Commentary: “Impossibility” and Realpolitik in Public Order: A Commander's Perspective

Published date01 March 2015
Date01 March 2015
“Impossibility” and Realpolitik in Public Order: A Commander’s Perspective 275
Chief Inspector Paula Hennighan-
Finlay has experienced protests, disorder,
and riots both as a frontline police off‌i cer
and as a commander spanning 22 years
service. The dissertation for her master of
science (merit) concentrated on public order
policing at football events.
Paula Hennighan-Finlay
United Kingdom
ere is much food for thought in Kevin Morrell and
Graeme Currie’s article “Impossible Jobs or Impossible
Tasks? Client Volatility and Frontline Policing Practice
in Urban Riots.” In the space available, I will ref‌l ect
on two points on the spectrum in this commentary—
the events of August 2011 and the policing of football
(soccer)—and conclude with more general thoughts
on impossibility.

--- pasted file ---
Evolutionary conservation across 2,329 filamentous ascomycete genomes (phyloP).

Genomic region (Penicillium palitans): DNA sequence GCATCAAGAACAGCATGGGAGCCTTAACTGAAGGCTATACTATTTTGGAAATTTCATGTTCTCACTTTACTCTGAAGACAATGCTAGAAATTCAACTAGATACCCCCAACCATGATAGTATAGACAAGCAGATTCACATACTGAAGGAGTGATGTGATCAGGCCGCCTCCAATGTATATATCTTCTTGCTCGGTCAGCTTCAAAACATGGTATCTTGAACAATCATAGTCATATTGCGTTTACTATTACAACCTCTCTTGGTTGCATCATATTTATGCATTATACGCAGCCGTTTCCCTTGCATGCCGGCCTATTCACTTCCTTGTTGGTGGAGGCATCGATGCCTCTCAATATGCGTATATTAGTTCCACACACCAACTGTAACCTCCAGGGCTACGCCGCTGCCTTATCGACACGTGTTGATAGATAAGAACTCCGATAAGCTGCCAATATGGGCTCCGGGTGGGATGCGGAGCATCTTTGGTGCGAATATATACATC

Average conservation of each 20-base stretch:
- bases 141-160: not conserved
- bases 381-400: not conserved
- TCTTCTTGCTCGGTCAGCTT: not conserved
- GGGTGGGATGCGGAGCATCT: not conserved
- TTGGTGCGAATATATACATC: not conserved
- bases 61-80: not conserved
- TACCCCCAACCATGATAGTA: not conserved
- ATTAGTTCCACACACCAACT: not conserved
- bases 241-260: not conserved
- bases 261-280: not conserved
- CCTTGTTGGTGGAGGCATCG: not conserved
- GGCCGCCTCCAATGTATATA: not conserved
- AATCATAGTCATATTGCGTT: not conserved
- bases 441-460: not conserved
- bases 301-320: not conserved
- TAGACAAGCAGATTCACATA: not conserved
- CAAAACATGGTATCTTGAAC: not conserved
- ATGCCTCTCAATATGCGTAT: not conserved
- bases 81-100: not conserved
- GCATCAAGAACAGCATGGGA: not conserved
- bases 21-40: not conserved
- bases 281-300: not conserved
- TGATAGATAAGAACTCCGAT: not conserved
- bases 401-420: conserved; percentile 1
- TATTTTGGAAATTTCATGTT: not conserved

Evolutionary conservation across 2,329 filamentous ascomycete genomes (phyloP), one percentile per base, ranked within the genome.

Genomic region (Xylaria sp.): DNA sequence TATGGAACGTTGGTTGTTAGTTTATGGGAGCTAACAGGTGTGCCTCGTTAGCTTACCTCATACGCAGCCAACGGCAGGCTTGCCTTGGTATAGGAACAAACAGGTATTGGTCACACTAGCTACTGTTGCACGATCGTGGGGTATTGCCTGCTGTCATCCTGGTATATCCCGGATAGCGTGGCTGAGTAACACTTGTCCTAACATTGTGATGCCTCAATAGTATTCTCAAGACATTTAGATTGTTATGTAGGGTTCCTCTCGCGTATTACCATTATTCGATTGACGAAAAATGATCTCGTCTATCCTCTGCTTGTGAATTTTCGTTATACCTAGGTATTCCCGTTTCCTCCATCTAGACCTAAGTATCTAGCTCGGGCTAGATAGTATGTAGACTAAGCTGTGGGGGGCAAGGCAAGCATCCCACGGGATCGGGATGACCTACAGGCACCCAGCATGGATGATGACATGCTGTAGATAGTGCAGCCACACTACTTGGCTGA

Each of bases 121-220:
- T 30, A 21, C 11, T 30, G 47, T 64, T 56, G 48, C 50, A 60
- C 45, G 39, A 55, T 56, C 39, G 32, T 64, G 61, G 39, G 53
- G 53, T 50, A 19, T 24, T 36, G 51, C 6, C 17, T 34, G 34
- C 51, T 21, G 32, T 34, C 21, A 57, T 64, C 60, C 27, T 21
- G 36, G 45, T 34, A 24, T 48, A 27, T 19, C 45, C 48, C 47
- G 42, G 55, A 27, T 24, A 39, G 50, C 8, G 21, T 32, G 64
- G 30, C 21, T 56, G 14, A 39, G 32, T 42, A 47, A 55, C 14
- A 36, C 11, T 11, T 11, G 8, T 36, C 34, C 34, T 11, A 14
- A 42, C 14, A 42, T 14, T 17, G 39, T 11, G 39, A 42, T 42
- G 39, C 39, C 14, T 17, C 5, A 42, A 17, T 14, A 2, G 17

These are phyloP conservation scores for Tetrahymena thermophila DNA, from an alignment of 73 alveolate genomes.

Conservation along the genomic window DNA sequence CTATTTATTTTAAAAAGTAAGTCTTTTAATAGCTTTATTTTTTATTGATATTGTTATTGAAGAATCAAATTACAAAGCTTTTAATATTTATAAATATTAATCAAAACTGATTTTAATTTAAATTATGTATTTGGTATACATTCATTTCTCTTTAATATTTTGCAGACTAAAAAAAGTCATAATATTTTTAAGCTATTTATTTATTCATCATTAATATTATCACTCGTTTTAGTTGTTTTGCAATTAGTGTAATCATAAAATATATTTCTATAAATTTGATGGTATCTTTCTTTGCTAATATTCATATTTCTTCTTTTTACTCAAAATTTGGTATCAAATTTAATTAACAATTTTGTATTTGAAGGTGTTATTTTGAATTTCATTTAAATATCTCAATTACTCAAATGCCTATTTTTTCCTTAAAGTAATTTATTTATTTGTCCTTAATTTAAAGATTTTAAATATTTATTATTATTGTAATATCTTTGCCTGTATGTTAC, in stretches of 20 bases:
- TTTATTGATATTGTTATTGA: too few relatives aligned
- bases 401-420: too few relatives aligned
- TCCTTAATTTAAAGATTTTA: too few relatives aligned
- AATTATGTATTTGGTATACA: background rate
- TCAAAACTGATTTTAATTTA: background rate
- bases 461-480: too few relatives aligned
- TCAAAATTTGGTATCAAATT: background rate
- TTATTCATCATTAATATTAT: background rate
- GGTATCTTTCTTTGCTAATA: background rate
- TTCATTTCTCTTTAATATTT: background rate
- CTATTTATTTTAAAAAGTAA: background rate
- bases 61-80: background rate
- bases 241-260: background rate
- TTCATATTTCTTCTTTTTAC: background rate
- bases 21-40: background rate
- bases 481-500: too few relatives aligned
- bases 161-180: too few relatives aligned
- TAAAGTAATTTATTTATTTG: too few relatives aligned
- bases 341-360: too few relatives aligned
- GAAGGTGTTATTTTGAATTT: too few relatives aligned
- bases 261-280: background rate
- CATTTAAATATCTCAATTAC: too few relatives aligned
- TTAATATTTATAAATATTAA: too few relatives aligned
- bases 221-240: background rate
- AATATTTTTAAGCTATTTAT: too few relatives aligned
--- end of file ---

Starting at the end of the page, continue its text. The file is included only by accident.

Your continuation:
In August 2011, I witnessed the “riots” from
Hampshire Constabulary’s Force Control Room as
critical incident commander—the most senior person
on duty. Watching the events unfold, colleagues and
I waited for “copycatting” in our communities. We
were fortunate to be able to improvise and imple-
ment a comparatively sophisticated media response
strategy, overseen by one very capable colleague who
took control of our Twitter and Facebook feeds and
monitored social media.  is enhanced our response,
although the major dif‌f‌i culty was indeed a volatile,
ballooning “client base.” Many responsible were not
previously known to us and instead seemed swept up
in events.  ey were cloaked in anonymity, empow-
ered by contemporary technology, and emboldened by
an unprecedented opportunity to loot stores (seen as
a victimless crime) apparently without consequence.
“Impossibility” and Realpolitik in Public Order:
A Commander’s Perspective
Public Administration Review,
Vol. 75, Iss. 2, pp. 275–276. © 2015 by
The American Society for Public Administration.
DOI: 10.1111/puar.12329.

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